How did I get here?
20 years ago my brother and I, as siblings do, were having a fight. This time, however, it was one of those BIG fights. I can’t remember what the fight was about, but, the last 15 minutes of the fight has been burnt into my brain like it was yesterday…I chased him out the front door of the house and a further 200m down the road, yelling at him, calling him ugly names and a “big girl” for being scared of his younger brother, me. I was slightly bigger than him at the time, not by much, but when you’re 12 years old a centimeter or two taller is enough. So I sat on the front porch and waited what felt like a lifetime. Thoughts went through my head about the possibility of him ending up at a friend’s house and staying the night, leaving my very dramatic “sit and wait” scenario with no audience to enjoy it. About 15 minutes later he returned, saying only “Let’s finish this.” It was like a movie. It was awesome. We tussled. Arms flung, legs danced like amateur boxers, we were really giving it our all. At that time, and I only realise it after that fact, we were fighting for position. Position of strength (we are 2nd and 3rd kids in a family of 4 kids so, essentially, both “middle children”) and power of what goes on in our daily lives. Being the middle kids, and both boys, meant we shared a bedroom right up until our eldest brother fled the nest and there was a room available. So this was a fight that mattered. I was at the point where I felt I had him beat. My brother was hunched over while I gripped his neck from behind and was kneeing him in the chest repeatedly, making sure each blow connected perfectly. “This is it!” I thought. Just then he scrambled free, facing away from me. What I expected to be a “Let’s call it quits, you win” was replaced by his right arm swinging a full 180 degrees blindly towards me. He’d connected. The blow to my face didn’t register at first. I was so confused! One second I was winning, the next he was standing in front of me with eyes wide open. There’s something terrifying about the feeling of warm blood leaving your body. I put my clean hands under my nose, and as I pulled back they were replaced by blood-stained paws filled with my own blood. I howled. Seconds later our dad came out, realised what happened, and gave my brother a few knuckle-punches in the chest, repeating “It’s not nice is it?” with my brother repeatedly apologising. Through the pain, that made me laugh inside. We were both hurting in our own little way. An hour later my brother and I were at the local Spar buying a six-pack of beer shandy, and sharing it in our room toasting my first broken nose, as only boys can. The nose healed (with a bit of a bump as a battle scar) but life itself carried on. Fast-forward 18 or so years, and the damaged nose had finally taken its toll. The odd shape of the nose (internally specifically) had caused my septum to grow in a bizarre fashion, ultimately causing me hearing problems from the internal inflammation and having a deviated septum that was “one of the worst” my doctor had ever seen. Then this Friday, the 13th of April, my ENT and his team worked hard. Harder than they had expected, actually. When he discharged me he said that “it was worse than we thought, a bit of a mess in there, actually” which had them working on the internal workings of my nose for almost 2 whole hours.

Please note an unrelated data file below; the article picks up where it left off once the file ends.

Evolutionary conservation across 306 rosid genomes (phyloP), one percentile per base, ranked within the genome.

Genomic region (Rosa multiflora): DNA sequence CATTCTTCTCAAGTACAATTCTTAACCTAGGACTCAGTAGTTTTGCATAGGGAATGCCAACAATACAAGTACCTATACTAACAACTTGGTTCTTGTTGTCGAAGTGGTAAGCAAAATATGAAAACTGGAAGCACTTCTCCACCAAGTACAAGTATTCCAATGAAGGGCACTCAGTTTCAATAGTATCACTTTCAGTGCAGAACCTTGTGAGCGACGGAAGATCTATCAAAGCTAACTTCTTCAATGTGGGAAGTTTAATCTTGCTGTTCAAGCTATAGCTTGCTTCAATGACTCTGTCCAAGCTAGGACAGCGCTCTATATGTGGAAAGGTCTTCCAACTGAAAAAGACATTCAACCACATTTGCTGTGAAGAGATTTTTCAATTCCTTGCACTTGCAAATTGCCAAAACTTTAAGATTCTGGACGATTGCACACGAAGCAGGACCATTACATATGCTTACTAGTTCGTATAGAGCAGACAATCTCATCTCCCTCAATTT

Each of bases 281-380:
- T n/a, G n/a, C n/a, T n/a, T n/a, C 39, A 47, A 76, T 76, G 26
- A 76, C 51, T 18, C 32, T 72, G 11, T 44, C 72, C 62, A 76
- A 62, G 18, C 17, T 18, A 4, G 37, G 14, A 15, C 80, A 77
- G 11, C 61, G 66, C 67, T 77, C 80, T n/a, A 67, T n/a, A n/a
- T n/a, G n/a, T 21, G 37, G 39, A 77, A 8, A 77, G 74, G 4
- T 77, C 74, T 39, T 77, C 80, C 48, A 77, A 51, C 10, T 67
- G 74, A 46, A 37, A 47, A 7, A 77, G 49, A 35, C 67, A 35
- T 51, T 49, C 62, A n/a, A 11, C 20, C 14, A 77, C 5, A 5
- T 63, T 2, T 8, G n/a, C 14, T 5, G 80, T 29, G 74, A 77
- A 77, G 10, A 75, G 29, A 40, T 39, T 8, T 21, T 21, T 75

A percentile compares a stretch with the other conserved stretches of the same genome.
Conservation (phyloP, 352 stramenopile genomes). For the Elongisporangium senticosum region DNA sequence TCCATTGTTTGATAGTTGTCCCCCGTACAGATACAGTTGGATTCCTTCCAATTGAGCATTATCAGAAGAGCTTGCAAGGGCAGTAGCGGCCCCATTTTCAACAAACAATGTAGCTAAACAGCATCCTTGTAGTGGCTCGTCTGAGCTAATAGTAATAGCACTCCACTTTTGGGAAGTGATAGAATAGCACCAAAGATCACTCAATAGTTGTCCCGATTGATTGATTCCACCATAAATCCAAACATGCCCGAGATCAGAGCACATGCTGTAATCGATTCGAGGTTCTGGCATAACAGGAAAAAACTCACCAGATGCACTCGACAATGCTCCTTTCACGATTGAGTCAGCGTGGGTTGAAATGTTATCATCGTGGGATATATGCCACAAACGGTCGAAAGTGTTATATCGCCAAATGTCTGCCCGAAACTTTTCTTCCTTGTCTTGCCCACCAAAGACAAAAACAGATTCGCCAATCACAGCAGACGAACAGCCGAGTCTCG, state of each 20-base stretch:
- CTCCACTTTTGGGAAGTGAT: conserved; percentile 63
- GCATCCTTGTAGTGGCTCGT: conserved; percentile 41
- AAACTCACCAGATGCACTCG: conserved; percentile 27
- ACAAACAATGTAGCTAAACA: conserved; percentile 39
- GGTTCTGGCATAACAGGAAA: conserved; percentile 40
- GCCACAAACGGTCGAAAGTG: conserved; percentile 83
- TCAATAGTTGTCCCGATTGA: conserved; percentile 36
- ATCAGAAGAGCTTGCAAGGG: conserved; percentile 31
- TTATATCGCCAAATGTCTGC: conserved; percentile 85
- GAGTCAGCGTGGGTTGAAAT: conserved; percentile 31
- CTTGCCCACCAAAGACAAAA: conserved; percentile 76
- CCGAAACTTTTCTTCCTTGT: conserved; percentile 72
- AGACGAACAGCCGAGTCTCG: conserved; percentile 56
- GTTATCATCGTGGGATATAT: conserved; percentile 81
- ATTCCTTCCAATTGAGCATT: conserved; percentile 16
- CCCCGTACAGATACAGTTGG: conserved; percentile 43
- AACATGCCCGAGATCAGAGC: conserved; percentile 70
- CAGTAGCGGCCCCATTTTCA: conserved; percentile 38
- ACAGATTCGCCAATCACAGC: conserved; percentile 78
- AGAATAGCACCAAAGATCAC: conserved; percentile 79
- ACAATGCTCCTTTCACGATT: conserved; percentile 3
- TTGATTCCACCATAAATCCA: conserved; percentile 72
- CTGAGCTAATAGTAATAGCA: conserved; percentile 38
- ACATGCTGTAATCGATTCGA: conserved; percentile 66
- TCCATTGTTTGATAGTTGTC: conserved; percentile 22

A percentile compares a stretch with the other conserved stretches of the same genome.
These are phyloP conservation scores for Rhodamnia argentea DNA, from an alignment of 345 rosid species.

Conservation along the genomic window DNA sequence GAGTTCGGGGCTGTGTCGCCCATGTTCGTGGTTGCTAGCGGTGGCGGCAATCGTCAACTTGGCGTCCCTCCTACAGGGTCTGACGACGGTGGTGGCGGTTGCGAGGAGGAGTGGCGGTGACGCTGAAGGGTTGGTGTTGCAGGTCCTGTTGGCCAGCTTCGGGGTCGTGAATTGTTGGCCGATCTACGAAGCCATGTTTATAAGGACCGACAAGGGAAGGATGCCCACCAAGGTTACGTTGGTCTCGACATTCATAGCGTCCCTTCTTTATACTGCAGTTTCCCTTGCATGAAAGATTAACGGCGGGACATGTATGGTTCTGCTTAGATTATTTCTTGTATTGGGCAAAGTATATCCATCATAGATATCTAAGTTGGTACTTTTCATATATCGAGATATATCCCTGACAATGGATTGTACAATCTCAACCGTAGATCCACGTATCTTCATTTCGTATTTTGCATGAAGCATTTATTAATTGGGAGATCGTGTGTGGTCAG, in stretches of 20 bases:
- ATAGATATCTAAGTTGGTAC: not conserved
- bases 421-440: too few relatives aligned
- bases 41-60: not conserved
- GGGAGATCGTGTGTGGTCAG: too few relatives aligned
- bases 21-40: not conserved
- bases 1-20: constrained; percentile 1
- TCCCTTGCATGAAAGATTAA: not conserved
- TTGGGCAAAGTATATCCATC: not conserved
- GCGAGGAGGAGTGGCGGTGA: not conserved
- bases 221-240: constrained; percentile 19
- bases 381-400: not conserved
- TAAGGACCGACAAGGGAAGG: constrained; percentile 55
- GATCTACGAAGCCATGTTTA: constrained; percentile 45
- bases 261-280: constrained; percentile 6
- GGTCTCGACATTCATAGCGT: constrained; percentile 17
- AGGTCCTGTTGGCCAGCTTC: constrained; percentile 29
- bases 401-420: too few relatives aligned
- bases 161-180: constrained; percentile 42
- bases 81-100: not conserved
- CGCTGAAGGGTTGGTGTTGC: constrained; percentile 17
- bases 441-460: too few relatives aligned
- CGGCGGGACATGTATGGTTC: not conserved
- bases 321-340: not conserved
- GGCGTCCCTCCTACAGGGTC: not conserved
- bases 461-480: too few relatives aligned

There’s no real lesson here. My parents could have taken me to see the doctor afterwards, but it healed ok, I could breathe, everyone was friends, things were good in the world. The one thing to consider though is this: When it comes to matters of the face, always be cautious. If your kids want to fight, let them, but teach them to never hit in the face. It could be their sibling, or another kid at school, but I can promise you this, no-one will willingly go through a 2 hour septoplasty unless it’s the only choice they have left. The recovery is brutal. Necessary, but brutal.Spitting blood 20 years after a punch in the face is no way to spend a weekend.